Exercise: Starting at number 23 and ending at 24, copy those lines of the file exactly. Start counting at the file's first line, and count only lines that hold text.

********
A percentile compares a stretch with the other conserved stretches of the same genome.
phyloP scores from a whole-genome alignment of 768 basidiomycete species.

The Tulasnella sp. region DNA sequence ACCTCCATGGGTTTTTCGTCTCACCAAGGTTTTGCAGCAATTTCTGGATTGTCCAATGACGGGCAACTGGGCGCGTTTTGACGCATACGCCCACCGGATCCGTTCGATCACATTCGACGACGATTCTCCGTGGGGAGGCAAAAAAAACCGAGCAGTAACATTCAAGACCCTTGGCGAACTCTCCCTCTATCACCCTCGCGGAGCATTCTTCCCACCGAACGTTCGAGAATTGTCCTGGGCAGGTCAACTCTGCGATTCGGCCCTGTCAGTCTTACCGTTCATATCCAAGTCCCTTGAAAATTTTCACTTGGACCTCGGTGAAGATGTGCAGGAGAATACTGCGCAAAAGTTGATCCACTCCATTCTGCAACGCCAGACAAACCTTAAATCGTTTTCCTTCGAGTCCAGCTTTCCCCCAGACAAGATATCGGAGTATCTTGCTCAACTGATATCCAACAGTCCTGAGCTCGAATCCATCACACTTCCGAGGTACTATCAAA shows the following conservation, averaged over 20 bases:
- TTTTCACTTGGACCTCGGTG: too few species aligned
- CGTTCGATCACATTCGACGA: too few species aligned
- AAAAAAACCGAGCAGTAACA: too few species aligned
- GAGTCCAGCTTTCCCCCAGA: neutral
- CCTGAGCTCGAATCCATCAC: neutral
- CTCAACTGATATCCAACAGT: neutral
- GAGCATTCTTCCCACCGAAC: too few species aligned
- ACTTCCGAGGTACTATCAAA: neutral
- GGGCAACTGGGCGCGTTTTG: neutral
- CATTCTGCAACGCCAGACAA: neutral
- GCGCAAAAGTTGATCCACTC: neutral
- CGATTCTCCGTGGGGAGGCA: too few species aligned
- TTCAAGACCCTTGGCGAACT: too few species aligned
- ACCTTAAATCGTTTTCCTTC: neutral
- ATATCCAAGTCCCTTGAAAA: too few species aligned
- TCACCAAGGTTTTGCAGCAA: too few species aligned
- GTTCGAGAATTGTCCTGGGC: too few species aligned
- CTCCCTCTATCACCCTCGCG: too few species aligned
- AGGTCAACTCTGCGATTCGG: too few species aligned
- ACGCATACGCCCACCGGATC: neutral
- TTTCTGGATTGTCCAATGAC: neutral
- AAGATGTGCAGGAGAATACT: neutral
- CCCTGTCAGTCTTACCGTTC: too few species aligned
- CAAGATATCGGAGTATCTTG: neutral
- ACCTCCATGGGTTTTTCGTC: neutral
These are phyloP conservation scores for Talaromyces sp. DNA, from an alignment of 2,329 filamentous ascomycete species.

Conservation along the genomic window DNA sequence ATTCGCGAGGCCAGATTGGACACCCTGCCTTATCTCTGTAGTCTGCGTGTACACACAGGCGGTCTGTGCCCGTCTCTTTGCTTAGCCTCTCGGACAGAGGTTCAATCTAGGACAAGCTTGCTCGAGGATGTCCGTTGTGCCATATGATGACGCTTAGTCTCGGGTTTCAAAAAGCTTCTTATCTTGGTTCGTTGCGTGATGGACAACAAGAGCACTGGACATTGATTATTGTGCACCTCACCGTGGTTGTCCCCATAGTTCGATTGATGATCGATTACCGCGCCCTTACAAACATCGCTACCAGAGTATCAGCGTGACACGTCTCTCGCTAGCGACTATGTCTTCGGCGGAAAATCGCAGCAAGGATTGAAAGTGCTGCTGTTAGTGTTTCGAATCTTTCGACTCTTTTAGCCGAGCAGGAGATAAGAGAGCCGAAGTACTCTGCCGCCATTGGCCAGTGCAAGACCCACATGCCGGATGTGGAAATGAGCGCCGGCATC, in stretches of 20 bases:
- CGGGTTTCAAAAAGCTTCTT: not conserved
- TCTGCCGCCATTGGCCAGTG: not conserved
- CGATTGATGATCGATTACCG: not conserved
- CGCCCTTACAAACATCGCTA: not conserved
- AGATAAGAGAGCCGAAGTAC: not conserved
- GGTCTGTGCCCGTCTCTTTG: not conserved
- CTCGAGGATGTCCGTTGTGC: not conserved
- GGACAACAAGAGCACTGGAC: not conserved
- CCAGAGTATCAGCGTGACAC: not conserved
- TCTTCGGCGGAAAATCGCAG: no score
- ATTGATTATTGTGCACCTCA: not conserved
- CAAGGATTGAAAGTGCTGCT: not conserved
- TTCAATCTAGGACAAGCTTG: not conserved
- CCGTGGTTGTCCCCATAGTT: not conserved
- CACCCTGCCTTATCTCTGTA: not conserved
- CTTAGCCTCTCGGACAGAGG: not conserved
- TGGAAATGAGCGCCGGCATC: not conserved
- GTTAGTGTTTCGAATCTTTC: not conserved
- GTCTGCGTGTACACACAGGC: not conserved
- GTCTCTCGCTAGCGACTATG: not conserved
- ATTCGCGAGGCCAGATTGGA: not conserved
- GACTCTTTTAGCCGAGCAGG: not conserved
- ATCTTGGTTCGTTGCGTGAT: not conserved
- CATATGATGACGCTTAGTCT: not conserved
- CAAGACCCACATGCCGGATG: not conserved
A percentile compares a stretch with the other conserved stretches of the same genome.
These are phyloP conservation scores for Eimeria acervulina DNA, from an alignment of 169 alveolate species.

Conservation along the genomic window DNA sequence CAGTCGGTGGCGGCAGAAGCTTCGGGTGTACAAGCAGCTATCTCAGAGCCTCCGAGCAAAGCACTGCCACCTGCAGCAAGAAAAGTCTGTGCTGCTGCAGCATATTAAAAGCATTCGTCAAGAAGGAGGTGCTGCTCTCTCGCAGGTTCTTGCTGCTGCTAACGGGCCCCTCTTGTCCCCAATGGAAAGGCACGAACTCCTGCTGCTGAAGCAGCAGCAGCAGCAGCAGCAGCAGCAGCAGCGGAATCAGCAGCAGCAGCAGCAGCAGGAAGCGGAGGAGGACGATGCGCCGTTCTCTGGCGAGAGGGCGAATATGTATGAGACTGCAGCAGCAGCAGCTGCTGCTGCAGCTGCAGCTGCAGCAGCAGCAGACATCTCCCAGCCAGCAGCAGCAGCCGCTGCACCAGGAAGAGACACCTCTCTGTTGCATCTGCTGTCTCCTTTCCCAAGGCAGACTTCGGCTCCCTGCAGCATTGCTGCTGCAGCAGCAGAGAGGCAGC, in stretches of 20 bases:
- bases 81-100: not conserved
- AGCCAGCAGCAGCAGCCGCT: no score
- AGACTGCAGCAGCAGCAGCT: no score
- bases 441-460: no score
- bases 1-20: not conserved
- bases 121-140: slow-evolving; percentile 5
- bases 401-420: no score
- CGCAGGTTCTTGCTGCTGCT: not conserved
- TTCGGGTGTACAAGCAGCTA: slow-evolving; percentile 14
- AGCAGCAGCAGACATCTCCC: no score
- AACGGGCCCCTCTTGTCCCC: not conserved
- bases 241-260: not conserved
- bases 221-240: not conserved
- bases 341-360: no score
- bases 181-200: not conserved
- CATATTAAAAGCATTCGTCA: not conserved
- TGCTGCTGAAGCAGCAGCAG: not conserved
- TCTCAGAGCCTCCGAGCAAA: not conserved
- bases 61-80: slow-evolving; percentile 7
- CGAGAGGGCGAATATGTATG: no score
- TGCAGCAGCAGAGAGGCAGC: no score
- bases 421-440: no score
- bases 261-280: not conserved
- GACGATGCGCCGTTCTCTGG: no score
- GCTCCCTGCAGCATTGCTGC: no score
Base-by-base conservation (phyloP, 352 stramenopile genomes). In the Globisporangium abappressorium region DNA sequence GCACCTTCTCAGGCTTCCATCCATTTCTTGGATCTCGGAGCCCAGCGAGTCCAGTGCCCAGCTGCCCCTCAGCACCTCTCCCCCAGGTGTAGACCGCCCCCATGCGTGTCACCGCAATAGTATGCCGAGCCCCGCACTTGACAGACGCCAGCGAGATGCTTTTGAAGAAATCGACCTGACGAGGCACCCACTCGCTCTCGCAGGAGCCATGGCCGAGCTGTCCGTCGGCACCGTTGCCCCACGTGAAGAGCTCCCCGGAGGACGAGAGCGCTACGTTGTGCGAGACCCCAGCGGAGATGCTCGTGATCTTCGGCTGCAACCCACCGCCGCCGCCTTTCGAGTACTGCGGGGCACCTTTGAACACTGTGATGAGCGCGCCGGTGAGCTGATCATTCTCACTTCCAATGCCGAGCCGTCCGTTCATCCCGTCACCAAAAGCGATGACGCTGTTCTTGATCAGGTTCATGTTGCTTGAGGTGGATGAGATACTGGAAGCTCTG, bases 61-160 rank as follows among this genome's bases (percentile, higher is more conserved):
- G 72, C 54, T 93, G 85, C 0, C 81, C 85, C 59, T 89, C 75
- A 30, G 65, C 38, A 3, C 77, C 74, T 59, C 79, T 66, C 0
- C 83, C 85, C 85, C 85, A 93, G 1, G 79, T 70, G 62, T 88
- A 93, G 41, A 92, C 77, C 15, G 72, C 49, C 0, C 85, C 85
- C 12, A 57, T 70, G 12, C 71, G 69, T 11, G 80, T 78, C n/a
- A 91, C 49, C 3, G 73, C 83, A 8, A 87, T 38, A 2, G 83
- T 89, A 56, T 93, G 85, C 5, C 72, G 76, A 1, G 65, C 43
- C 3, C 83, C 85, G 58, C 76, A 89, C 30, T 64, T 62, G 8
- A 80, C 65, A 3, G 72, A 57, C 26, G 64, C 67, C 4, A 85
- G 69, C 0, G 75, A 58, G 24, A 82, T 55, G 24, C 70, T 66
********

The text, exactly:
- ACGCATACGCCCACCGGATC: neutral
- TTTCTGGATTGTCCAATGAC: neutral